The average individual investor should be so lucky. Without scale to negotiate directly with managers like plan sponsors, mutual fund fees are twice as high. In fact, studies of mutual fund peer groups—which are reported net of all costs—tell a completely different story for the S&P 500 during the 2000s. Even without adjusting for survivorship bias, the S&P 500 ranks in the 60 th percentile in the Lipper peer group and in the 50th percentile for the Morningstar peer group. This is 30–40 percentile ranks better than the gross-of-fees institutional peer group! Adjusting for survivorship bias in the mutual fund peer groups would place the S&P 500 squarely better than the average active fund for the 2000s. And, because many individual accounts are taxable, the results would only get worse after we take into account after-tax returns due to active management’s propensity for higher turnover.5
This type of analysis may not convince active management advocates. But, if ever there was a time period when the stars were aligned and active management should have done very well relative to passive management, it was the decade of the 2000s. In fact, we termed it the “naughties” because of how poorly cap-weighted indexes performed. Entering the decade at epic valuations, the S&P 500 had a 44 times price-to-earnings multiple—nearly three times its long-term average—in 2000.6 The S&P 500 proceeded to lose half its value from 2000–2002, managed to climb back above its high watermark by 2007—but not net of inflation!—and then proceeded to lose half its value again in 2008–2009. After that rollercoaster ride for the S&P 500 and a nice tailwind from active managers’ small-cap bias, the S&P 500 still managed to beat over half its actively managed mutual fund peers, while the average institutional manager barely beat the S&P 500.7
Peer groups are an important part of evaluating the relative merits of any active management strategy. They provide another layer of context, and when used in combination with appropriate benchmarks and time horizons, effectively allow fiduciaries to make well-informed decisions. But, plan sponsors need to understand how peer group rankings are constructed before they use them to evaluate their active managers relative to indexing alternatives. If you control for the effect of survivorship and backfill bias, and net out management costs, the peer group doesn’t beat the S&P 500 by a whopping margin for 10 years. Furthermore, surviving managers—whether at the upper or lower end of the distribution—likely did significantly better than indicated once we take into account many of the failing products that were part of the opportunity set at the time of hire.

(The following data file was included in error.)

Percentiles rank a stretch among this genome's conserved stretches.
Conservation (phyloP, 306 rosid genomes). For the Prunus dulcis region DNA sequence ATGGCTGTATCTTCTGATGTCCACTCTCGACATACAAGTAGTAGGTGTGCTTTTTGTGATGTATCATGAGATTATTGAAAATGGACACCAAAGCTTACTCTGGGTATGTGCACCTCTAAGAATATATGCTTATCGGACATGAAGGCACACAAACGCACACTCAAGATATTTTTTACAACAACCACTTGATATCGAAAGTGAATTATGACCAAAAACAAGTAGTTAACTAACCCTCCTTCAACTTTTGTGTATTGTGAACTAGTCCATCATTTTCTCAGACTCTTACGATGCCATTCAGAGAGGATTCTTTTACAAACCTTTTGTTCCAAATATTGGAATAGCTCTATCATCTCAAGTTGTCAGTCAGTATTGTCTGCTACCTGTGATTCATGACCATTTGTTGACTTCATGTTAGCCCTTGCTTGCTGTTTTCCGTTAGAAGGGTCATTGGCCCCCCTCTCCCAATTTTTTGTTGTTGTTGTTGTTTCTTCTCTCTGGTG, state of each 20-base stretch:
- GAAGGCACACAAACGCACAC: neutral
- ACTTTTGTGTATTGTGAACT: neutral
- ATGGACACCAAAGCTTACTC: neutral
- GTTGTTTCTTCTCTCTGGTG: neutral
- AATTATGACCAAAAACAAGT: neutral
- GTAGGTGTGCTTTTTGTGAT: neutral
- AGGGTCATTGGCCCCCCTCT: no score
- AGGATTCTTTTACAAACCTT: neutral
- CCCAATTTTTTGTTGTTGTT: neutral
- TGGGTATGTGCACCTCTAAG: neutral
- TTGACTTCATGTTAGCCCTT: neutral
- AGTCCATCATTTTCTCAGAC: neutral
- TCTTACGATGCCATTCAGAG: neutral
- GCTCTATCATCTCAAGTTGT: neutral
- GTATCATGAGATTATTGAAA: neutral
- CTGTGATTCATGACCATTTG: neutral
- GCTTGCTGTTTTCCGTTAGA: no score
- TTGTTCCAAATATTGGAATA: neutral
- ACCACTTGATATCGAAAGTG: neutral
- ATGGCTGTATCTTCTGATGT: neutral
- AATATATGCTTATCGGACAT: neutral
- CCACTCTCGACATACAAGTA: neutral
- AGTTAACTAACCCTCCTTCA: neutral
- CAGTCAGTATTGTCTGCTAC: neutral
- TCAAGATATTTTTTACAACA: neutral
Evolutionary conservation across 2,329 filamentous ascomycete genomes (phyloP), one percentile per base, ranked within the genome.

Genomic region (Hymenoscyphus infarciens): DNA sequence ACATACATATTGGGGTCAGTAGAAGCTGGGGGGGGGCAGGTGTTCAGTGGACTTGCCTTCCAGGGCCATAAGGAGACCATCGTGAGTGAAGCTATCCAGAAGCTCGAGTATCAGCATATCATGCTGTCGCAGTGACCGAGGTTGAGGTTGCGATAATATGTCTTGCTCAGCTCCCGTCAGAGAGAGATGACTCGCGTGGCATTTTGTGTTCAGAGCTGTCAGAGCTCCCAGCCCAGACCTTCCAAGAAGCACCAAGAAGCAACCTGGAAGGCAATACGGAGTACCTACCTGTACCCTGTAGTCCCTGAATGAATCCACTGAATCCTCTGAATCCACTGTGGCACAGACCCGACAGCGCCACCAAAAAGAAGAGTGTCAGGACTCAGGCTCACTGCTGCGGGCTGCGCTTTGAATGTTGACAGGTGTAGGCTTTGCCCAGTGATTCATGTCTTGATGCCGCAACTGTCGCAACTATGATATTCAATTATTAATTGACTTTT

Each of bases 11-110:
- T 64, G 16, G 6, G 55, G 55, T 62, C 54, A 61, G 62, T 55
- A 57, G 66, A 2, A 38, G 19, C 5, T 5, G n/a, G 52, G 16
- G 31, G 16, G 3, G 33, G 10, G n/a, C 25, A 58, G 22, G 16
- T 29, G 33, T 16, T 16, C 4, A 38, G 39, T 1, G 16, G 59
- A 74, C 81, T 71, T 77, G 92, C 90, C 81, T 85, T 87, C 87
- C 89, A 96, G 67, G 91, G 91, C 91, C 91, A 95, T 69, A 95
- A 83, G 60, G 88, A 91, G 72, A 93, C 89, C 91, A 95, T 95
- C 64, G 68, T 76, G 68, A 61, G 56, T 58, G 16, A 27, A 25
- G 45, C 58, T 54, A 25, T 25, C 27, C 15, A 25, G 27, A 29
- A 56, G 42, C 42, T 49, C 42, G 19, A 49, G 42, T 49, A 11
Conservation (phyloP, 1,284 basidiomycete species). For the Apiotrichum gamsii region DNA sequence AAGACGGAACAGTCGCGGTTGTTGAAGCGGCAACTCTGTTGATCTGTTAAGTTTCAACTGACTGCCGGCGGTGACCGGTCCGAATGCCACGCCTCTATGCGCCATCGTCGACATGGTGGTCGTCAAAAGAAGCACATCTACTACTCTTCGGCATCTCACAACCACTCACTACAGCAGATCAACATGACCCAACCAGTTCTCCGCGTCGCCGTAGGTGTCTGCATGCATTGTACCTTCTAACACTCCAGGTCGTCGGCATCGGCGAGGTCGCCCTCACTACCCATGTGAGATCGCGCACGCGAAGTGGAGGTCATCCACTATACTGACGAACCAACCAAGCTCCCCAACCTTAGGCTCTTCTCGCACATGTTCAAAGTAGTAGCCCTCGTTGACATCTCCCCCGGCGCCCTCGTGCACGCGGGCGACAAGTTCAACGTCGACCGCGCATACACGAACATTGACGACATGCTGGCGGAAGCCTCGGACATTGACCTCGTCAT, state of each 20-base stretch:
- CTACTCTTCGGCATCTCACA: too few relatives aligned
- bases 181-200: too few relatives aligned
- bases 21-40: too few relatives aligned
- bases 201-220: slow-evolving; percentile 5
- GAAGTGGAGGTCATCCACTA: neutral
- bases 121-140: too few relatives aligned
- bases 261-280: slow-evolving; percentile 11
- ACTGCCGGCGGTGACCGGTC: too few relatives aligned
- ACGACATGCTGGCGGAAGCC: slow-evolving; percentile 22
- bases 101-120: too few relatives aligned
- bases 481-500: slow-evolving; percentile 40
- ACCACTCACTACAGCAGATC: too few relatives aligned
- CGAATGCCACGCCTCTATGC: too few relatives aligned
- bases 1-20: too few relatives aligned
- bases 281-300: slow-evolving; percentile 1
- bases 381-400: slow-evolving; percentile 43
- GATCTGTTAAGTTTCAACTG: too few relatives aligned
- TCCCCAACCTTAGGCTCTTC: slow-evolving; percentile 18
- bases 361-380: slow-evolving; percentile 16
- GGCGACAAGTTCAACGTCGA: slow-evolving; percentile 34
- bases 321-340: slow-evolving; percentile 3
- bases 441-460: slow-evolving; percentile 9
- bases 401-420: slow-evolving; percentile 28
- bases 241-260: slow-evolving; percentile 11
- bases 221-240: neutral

There are times when looking at the returns of passive indexes and active peer groups a priori leads to an assumption that active managers are doing a laudable job against the unmanaged indexes—and today is one of those times. The global financial crisis has led to a significant remake of the active manager opportunity set, but don’t let the ever-shifting sands of survivorship and backfill biased peer group returns fool you. Indexing is a smart bet. Importantly, if you want to be a “survivor,” remember the biases of peer groups because what may look like a smart active manager “alliance” could turn out to be a vote off the island of investment success…caveat emptor!